Extended timelines: Notwithstanding the “dry powder” that VC funds have raised, it is important to note that these amounts are limited partner (LP) commitments based on capital calls. LPs may face their own liquidity issues and, therefore, dealmaking may slow down.


In addition, there are practical issues around travel restrictions which impact conducting legal and financial due diligence and customer reference checks. Also, in a business which is forged on relationships, in-person meetings will now be delayed. All of the above factors will result in deals taking longer to close.

Legal considerations

Renegotiated valuations and re-trading: Valuations may be impacted by disruptions in business. Investment valuations are typically based on a number of factors including a multiple of revenues, customer traction and other metrics and key performance indicators (KPIs). 


A re-trade is when an investor or buyer modifies previously agreed terms in a transaction. A typical VC financing term sheet is not a legally binding document and is usually subject to further due diligence by the investor on the target company, etc. Even if legally binding transaction documents have been signed, parties may revisit the terms in a re-trade situation.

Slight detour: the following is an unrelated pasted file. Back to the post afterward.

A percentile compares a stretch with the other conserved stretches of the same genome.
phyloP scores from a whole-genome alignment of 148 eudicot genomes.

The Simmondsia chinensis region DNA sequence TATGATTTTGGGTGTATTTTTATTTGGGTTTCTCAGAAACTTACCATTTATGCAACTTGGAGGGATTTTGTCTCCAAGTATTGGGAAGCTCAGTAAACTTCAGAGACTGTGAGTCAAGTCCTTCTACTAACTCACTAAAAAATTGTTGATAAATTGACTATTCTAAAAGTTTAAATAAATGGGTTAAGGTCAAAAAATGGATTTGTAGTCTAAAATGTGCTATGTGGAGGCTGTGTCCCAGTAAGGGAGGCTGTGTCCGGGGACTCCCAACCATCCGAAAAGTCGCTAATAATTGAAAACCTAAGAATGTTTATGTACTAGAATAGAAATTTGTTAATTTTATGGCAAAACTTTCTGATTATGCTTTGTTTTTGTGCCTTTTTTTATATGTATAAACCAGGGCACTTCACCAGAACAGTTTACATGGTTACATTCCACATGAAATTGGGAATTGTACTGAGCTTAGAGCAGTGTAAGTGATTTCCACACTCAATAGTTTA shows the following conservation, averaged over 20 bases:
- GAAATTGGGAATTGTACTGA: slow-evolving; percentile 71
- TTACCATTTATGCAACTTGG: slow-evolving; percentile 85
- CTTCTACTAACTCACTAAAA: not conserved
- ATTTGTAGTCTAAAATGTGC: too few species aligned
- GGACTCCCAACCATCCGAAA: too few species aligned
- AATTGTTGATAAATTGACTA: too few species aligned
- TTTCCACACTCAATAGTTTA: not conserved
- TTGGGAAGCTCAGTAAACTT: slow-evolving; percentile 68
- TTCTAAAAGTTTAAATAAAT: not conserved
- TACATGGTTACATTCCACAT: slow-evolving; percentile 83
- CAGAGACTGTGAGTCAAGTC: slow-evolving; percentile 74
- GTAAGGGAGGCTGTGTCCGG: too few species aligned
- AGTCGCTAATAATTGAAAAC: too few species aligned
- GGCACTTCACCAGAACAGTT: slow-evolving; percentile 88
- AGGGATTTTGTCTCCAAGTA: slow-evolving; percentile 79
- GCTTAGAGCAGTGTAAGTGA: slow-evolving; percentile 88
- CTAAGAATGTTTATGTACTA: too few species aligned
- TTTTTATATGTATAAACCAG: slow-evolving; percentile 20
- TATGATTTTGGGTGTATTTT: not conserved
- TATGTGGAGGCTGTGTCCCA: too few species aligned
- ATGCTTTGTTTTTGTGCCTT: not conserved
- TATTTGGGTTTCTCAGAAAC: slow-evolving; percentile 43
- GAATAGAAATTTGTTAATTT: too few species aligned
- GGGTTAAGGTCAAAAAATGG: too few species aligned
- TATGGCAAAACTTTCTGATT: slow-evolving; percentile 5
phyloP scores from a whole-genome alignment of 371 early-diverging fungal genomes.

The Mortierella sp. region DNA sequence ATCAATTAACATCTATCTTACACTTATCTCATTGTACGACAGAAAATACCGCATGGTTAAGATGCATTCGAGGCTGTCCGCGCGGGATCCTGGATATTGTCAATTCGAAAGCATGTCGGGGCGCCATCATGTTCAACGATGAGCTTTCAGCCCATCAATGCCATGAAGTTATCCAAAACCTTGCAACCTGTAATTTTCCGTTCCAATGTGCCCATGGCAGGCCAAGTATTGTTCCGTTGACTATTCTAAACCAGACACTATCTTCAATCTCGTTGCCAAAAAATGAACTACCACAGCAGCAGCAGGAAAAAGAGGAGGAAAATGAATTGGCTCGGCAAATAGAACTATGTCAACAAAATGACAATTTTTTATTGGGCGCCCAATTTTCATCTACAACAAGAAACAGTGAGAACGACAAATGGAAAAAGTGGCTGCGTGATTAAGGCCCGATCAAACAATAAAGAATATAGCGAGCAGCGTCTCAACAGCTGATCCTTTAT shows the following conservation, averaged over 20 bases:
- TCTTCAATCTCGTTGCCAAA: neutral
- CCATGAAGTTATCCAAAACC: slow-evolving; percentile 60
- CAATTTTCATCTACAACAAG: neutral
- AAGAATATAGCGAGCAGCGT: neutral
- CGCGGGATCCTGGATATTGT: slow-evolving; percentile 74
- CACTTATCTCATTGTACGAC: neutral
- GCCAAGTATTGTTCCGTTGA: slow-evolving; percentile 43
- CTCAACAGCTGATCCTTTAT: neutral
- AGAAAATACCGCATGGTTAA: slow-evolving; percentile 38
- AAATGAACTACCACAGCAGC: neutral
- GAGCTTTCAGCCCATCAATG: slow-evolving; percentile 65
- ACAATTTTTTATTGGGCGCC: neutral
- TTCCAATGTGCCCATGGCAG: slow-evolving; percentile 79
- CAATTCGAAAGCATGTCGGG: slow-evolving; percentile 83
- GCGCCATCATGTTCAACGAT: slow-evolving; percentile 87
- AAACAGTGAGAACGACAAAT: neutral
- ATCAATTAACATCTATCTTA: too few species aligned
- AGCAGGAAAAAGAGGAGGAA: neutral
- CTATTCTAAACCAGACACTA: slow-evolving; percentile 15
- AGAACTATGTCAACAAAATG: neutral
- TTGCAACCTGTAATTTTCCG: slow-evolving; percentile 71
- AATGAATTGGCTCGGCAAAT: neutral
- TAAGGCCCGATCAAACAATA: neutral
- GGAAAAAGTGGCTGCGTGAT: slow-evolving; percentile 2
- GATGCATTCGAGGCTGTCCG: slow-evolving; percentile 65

Force Majeure: This is a contractual provision that allows both parties to walk out of a contract when an extraordinary event or circumstance beyond the control of the parties happens. During events such as a pandemic, business may be disrupted. The parties may seek to invoke the doctrine of Force Majeure after a pandemic has been declared in order to extricate themselves from a transaction. 

The concept of Force Majeure is often incorporated as clause in contracts which serves to release both parties from liability or obligation when an extraordinary event or circumstance beyond the control of the parties, such as a war, strike, disease/pandemic, etc., prevents one or both parties from fulfilling their obligations under the contract.